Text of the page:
The One Where We Were Attacked By Aliens and Scorpions

Borrego Mountain – West Butte (via Hawk Canyon)
February 13, 2021
Miles: 2.0
Elevation Gain: 544ft
Gaia Track
100 Peaks Challenge #23

Borrego Mountain – East Butte (via west approach)
February 13, 2021
Miles: 1.2
Elevation Gain: 390ft
Gaia Track*
100 Peaks Challenge #24
*If you copy my track, I recommend taking the northernmost track (that we took downhill) both ways.

Coyote Mountain
February 14, 2021
Miles: 5.1
Elevation Gain: 2603ft
Gaia Track
100 Peaks Challenge #25
Afoot & Afield 5th ed. Trip #215

This weekend’s main event was Coyote Mountain. It is just west of the Santa Rosa range, where next weekend we will tackle Villager Peak, and Mile High Peak the weekend after that, continuing our FEBRUARY OF PAIN. Coyote’s terrain is similar to Villager’s – both are a ridge walk – so it should be a good warm-up to the much longer Villager.

Compared to last weekend at Indianhead, and our plans for the next two weekends, though, Coyote is relatively tame. So we wanted to combine this hike with something else – gluttons for punishment, obviously. We decided to start our weekend with The Buttes, a pair of short hikes that are sort of in the middle of nowhere – hard to justify the two-hour drive to get there just to do them. This worked out perfectly.

On Saturday at 1pm the four of us met at the turnoff to Buttes Pass. The normal route up to West Butte (aka Borrego Mountain West) starts at “The Slot.” Recently The Slot has become so popular that they’ve installed a bathroom, and have started charging $10 to park there. We decided to avoid all that and drive around further east to Hawk Canyon. We piled into Tara’s capable Jeep and drove down the sandy road to the somewhat crowded canyon, and parked for our hike. We started up via the canyon bottom, clamoring over up dry waterfalls and ascending one steep-ish slope to eventually merge with the main trail. The rest of the hike to West Butte was straightforward, with some attention needed to stay on the right track and not accidentally wander onto one of many viewpoint side trails here and there.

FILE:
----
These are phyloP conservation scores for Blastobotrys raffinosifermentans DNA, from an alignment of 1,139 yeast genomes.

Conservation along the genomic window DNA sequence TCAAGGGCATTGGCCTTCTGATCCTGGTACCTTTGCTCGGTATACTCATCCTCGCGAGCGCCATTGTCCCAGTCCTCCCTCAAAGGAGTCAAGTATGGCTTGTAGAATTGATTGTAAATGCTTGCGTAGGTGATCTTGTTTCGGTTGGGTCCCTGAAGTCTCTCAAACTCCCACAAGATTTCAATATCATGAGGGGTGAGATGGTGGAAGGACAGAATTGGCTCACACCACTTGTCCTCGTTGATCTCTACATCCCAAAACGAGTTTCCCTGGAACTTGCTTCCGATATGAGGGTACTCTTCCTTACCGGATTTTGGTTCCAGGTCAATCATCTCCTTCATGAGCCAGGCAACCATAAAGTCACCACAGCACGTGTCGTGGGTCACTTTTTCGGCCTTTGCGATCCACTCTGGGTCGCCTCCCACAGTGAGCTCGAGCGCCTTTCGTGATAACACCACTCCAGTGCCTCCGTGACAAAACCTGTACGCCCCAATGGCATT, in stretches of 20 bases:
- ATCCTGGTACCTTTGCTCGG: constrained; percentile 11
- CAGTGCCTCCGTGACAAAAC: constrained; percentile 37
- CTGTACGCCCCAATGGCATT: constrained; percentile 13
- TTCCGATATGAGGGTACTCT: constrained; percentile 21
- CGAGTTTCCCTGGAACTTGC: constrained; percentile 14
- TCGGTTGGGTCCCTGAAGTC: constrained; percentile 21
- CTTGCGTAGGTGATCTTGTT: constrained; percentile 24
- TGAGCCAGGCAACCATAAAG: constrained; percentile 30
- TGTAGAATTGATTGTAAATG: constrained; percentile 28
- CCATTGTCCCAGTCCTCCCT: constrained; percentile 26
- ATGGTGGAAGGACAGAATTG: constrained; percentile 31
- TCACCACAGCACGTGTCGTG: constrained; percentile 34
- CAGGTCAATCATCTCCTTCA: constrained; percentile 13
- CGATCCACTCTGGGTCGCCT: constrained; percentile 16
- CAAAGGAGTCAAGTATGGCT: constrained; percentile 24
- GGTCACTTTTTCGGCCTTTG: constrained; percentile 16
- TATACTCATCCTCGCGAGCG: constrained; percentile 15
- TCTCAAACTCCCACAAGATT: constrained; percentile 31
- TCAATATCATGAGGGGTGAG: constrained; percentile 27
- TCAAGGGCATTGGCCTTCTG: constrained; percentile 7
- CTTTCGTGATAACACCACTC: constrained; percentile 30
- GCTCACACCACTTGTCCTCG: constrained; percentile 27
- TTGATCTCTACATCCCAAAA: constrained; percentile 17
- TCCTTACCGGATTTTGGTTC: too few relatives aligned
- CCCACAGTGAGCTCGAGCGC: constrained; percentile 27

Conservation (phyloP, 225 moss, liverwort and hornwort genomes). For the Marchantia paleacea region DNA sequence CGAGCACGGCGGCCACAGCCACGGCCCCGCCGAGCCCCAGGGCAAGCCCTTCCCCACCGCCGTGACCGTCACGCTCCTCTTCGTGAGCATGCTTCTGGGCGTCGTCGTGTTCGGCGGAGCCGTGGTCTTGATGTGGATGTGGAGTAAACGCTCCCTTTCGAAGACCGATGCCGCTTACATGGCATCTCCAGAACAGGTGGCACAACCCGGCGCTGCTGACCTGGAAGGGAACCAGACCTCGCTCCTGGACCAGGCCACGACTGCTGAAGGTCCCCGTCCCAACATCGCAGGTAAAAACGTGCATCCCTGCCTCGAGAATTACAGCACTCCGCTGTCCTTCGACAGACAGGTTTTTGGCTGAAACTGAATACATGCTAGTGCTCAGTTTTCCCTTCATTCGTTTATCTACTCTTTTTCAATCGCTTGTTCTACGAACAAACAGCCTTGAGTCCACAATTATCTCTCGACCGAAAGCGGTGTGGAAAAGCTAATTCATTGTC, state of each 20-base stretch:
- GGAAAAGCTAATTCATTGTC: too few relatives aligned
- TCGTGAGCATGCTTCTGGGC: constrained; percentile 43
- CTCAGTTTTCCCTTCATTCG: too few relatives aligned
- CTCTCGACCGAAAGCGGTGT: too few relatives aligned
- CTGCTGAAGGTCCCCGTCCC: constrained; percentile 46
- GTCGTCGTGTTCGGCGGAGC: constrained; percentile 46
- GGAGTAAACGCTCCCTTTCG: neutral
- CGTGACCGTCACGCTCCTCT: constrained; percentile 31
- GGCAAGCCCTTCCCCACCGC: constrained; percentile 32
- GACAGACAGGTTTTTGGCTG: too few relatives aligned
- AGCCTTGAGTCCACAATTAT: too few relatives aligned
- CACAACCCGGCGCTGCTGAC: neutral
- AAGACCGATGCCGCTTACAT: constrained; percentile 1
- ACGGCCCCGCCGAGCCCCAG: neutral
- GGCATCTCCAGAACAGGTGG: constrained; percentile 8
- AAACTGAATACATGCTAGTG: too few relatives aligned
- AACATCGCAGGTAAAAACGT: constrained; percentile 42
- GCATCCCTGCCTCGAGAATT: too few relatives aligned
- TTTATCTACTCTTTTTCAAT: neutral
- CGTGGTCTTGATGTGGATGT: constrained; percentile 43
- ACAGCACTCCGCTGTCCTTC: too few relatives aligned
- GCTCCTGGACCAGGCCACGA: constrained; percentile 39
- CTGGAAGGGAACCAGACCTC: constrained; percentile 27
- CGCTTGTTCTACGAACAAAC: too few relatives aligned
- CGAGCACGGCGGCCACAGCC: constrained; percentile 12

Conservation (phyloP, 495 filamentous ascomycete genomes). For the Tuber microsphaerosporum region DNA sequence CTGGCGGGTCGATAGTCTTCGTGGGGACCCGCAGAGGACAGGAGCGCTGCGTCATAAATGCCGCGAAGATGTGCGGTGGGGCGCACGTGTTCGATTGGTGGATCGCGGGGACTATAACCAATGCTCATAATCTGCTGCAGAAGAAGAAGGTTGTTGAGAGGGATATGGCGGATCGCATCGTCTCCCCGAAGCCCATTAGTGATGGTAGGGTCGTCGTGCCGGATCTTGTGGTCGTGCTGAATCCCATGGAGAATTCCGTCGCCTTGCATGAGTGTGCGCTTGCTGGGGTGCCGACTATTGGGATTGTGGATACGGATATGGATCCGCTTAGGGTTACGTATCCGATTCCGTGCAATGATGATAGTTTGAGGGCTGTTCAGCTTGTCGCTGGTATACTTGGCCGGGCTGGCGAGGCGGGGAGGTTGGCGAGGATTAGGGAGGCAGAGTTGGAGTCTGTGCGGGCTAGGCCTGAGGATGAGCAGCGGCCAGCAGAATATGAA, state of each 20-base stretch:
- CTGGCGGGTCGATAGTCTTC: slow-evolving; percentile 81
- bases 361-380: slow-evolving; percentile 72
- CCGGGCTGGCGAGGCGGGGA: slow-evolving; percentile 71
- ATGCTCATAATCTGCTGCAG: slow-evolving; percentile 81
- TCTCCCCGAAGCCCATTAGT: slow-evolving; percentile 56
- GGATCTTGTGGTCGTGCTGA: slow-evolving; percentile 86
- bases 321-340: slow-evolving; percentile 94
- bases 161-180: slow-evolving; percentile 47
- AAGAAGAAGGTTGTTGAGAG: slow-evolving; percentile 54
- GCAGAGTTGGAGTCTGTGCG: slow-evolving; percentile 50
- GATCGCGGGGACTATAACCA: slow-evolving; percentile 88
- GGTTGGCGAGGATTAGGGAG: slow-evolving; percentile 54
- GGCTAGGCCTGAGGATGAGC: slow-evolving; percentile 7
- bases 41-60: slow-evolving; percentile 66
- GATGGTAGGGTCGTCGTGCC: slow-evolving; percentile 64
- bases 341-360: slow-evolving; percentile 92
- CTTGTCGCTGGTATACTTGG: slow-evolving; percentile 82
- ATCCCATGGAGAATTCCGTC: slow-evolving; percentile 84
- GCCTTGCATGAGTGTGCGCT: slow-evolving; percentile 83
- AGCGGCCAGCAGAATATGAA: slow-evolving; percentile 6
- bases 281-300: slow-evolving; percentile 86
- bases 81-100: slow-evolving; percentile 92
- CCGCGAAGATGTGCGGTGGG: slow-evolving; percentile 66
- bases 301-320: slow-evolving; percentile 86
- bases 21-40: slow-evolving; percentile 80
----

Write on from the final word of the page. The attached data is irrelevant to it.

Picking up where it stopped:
The summit was windy, and had no trail register that we could find. To the northwest we could see tomorrow’s goal, Coyote Mountain, and looking eastward, we could see our next stop: East Butte.

We began the hike back down toward Hawk Canyon. On the way down we avoided the steep portion and instead found a use trail that stayed high on the northeast side of the canyon. This turned it into a loop hike of sorts with different terrain from the way up – fun! We soon were back at the bottom of the canyon, and piled into the Jeep to head out.

We drove back up the canyon and over Butte’s Pass proper, toward the East Butte of Borrego Mountain. We parked on the side of the road, avoiding the soft sand, and headed up the ridge. Arriving at a crux we studied the terrain: to the left, the path looked easier on the map (a more gradual ascent up the ridge). But to the right, the path looked easier in real life. We chose the path to the right. Wrong choice! We soon arrived at a rock climb that was not too difficult on its own, but it was exposed, steep, and nerve-wracking. We slowly maneuvered our way up, finally arriving, relieved, at the flat ridge. From there it was smooth sailing to the summit. And sailing is right – by now the wind was really howling, adding to the tension of the climb. There was a peak register that we hastily signed, took our summit snapshots, and started back down. This time we decided to try the northern route, which was absolutely the way to go. It’s subtle on the GPX track, but if anyone decides to copy our path, be sure to take that more northerly variation!

The northern track avoids some exposed rock climbing.